If a passenger airline can’t get aircraft delivered on time and has to meet its schedule, and there’s nothing in the market that is available, it’s off to the graveyard to look for equipment. How is that going?
The market is struggling to get the single-aisle aircraft it needs. In the chart, we can see that since 2011 there has been a steady stream of aircraft coming out of storage. And note these aircraft are not young. But when you need the lift, what else can you do? Fortunately, during the period fuel costs were dropping. We can see the rise in fuel prices is having an effect though by 1Q18 as the blue line has bottomed out. Airbus and Boeing have good reason to seek higher rates.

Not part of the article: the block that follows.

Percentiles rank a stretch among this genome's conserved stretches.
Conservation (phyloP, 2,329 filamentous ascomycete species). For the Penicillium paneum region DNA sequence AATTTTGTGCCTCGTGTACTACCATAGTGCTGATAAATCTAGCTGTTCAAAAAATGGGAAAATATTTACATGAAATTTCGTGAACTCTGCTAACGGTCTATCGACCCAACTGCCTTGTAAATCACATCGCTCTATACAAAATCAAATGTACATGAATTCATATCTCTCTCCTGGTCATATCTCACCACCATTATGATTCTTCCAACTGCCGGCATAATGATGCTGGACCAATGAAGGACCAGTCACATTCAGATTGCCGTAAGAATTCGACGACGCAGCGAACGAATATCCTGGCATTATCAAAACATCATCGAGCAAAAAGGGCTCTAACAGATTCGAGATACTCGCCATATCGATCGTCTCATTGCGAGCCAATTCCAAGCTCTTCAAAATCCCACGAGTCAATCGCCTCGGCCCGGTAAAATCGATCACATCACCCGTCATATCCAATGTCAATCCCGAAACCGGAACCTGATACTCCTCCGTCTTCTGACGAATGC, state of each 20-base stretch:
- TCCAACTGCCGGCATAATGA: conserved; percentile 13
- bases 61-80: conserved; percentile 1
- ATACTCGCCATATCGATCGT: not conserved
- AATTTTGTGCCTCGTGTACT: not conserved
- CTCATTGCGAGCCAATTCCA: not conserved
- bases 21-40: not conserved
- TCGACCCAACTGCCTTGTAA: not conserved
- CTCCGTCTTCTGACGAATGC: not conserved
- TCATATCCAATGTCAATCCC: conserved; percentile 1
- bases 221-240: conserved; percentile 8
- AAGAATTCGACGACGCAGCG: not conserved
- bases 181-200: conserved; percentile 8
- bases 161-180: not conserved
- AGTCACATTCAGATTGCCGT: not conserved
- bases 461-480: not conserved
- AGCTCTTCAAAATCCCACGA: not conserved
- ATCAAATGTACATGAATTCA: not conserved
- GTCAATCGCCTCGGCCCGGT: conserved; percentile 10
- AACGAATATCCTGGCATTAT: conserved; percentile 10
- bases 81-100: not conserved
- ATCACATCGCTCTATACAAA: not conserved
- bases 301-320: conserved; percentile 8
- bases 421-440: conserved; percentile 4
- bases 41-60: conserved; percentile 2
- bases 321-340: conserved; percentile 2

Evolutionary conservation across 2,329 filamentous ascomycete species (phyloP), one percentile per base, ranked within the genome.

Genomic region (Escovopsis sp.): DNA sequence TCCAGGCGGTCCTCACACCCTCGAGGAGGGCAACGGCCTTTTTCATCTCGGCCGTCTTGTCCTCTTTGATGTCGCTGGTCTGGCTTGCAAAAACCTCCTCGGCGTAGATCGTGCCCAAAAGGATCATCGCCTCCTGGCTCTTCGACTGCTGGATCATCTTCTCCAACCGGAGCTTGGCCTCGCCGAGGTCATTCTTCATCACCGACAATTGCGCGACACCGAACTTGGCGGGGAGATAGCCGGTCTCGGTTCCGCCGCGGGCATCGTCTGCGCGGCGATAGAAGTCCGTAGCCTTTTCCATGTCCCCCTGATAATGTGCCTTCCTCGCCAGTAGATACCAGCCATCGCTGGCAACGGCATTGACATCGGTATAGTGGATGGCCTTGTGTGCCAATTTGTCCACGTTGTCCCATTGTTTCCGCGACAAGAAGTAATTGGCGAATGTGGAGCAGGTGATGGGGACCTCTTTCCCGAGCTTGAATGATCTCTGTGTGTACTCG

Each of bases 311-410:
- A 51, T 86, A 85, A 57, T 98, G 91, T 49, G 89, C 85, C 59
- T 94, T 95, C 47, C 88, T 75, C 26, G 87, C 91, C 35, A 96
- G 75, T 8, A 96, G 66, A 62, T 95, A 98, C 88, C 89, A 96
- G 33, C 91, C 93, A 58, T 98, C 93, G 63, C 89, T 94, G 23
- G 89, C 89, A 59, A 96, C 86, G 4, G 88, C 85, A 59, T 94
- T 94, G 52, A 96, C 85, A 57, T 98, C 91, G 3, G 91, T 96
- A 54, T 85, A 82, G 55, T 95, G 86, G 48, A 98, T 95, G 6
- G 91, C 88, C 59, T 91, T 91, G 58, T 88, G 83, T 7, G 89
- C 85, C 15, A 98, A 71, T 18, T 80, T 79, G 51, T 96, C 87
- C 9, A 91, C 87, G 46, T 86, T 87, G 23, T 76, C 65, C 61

Next twin aisles. There was a strong move to bring retired aircraft back in 2003 but that bottomed out by 2007. Since then there has been some variance, but the trend looks slightly like rising numbers of aircraft being parked. The average age of the parked fleet has been relatively stable since 2009.
Twin aisles have not seen the same market demand as single aisles. Moreover, it appears the trend of parking more aircraft and the age staying relatively stable may indicate many of the older twin aisles are being scrapped.
Co-Founder AirInsight. My previous life includes stints at Shell South Africa, CIC Research, and PA Consulting. Got bitten by the aviation bug and ended up an Avgeek. Then the data bug got me, making me a curious Avgeek seeking data-driven logic. Also, I appreciate conversations with smart people from whom I learn so much. Summary: I am very fortunate to work with and converse with great people.